One Bank’s Shocking Fed Reaction: “Epic Market Volatility Is Assured”

Submitted by Rabobank strategist Michael Every

The ECB: a legend in its own mind. Draghi recently emphasized that although GDP growth was not looking good now, better times lay ahead – because Chinese fiscal and monetary stimulus will kick in. I know the neoliberal Davos consensus Draghi champions is a big fan of outsourcing, but isn’t it taking things a bit too far when the central bank of the world’s richest region leaves much-needed stimulus to a far poorer country with a political-economy anathema to it? If Brexit goes badly wrong will Draghi be on the phone to the PBOC straight away in that case?

Yesterday the ECB also proudly Tweeted its own economic research showing **drumroll** that QE helped reduce inequality.

That’s right, reduce. The central claims are: (1) by lowering unemployment at the lower end of the socio-economic ladder, QE put money in people’s pockets; (2) higher stock prices didn’t have any influence on wealth inequality; and (3) higher house prices helped to reduce inequality.

I can hear the stunned silence. That’s wonderfully convenient for the ECB, and for Davos Man, as the 2019 WEF started by warning of the need to look after “the losers of globalisation” and to refocus its moral mission – and then failed to provide a single proposal for how we do that, again, switching the topic to climate change and hoping we wouldn’t notice because it’s so serious a topic. Yet now there is a cure for global inequality – more QE!

At first reading I thought that these ECB results were the kind of start-with-your-conclusion-and-work-backwards, pick-and-mix, pseudo-scientific gibberish that I have come to expect from the same central bank economic research teams who didn’t see the GFC coming, expect to have to do QE after the GFC, didn’t see the new normal coming, didn’t see populism coming, and now don’t understand that QT (in the US) causes a market meltdown. However, I was too generous.

It’s not that the ECB can’t prove QE helped reduce unemployment; or that the jobs created are widely accepted as being low paid; or that the ECB’s survey data covers just four of the Eurozone’s diverse members; or that it is insane to argue nobody gets richer from rising equities; or that rising house prices, and rents, must mean inequality for those who don’t own houses. It’s because on closer examination, the authors are not Useful Idiots. They are shills.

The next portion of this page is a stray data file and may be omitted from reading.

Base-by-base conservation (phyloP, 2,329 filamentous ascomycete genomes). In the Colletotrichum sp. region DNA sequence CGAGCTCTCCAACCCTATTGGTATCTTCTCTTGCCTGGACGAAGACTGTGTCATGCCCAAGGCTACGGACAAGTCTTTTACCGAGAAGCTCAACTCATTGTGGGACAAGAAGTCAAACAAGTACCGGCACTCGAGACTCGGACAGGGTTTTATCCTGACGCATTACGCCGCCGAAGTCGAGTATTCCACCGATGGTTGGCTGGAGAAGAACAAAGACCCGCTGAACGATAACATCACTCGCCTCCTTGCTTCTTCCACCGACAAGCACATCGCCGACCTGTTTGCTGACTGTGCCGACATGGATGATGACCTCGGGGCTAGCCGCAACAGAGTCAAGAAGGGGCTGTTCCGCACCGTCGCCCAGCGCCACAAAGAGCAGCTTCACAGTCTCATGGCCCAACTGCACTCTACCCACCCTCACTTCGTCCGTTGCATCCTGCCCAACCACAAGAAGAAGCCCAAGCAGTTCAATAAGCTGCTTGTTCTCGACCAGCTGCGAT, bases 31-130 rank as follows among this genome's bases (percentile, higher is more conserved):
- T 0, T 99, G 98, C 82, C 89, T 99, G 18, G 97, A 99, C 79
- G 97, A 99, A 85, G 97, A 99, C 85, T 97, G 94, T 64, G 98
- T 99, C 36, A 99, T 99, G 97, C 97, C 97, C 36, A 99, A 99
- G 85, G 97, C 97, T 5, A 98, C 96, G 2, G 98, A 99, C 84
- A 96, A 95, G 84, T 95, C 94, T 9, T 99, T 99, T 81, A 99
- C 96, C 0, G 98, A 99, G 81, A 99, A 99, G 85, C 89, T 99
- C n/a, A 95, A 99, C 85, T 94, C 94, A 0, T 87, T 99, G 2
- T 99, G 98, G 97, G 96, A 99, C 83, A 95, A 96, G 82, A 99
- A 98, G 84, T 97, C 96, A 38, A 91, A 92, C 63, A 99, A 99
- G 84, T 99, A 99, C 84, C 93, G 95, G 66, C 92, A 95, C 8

The give-away is that at the end of the accompanying video explaining why the ECB has reduced inequality there are two piles of graphic money. The smaller one, lower-income households, grows. (Yay!) The larger one, richer households, shrinks as if the rich are getting less money in some kind of tax redistribution mechanism. (Yay!) That is objectively not true. Yet it’s what they want viewers to see. That is the kind of spin you’d associate with a populist politician. As my colleague Christian Lawrence quipped after I shared the video with him, “Next the ECB will be telling us negative interest rates help the homeless.”

We were not the only ones to feel that way. The responses on Twitter were a flood of very angry rebuttals. Indeed, I don’t think the ECB realises just what a stupid mistake it has made. It is never a good thing to be spotted as a shill: crowds tend to get angry. Worse, the ECB have made a (false) economic case that QE helps inequality, when actually it exacerbates it. That means when we do more QE people will be expecting to see greater equality and will get the opposite – again, the crowd will get nasty. The ECB have also opened the door to those same angry populists to say “If your QE can reduce inequality slightly, imagine what our kind of QE could do!” – and what intellectual defence could the ECB mount? “You can’t do that – it’s…too effective(?)”

* * *

Meanwhile, the Fed did what every cynic must have known in their heart of hearts that the Fed would do: totally capitulate. Not only is it now “patient” whereas in October the economy was overheating –and unemployment is lower now than it was then, and wage growth higher– but it is willing to be “flexible“ over the pace at which is reduces its balance sheet, and to expand the same balance sheet if things go wrong. Considering that our house view is that we are likely to see a US recession in 2020, we can start the clock until rate cuts, not rate hikes, and towards more QE and a larger Fed balance sheet, not a smaller one. Luckily, of course, the ECB have just laid out the intellectual ground for the Fed to claim that they will be reducing inequality by doing so. I can smell the pitchforks and burning torches from here.

In short, our global institutions, like central banks, are in serious trouble even before we have to deal with a trade war, Hard Brexit, geopolitical risk, the May EU elections, or the next US recession, any of which could happen. Populism is rising, and the Establishment has no idea what to do. Epic market volatility is assured.

Naturally, markets love it today though. More drugs, what’s not to like! Stocks up, bond yields down, and the USD down – for now. Because don’t think this means good things for the rest of the world. That Chinese stimulus had better arrive soon. What used to be capitalism is waiting patiently for what is still closer to communism than the used-to-be capitalists will admit.


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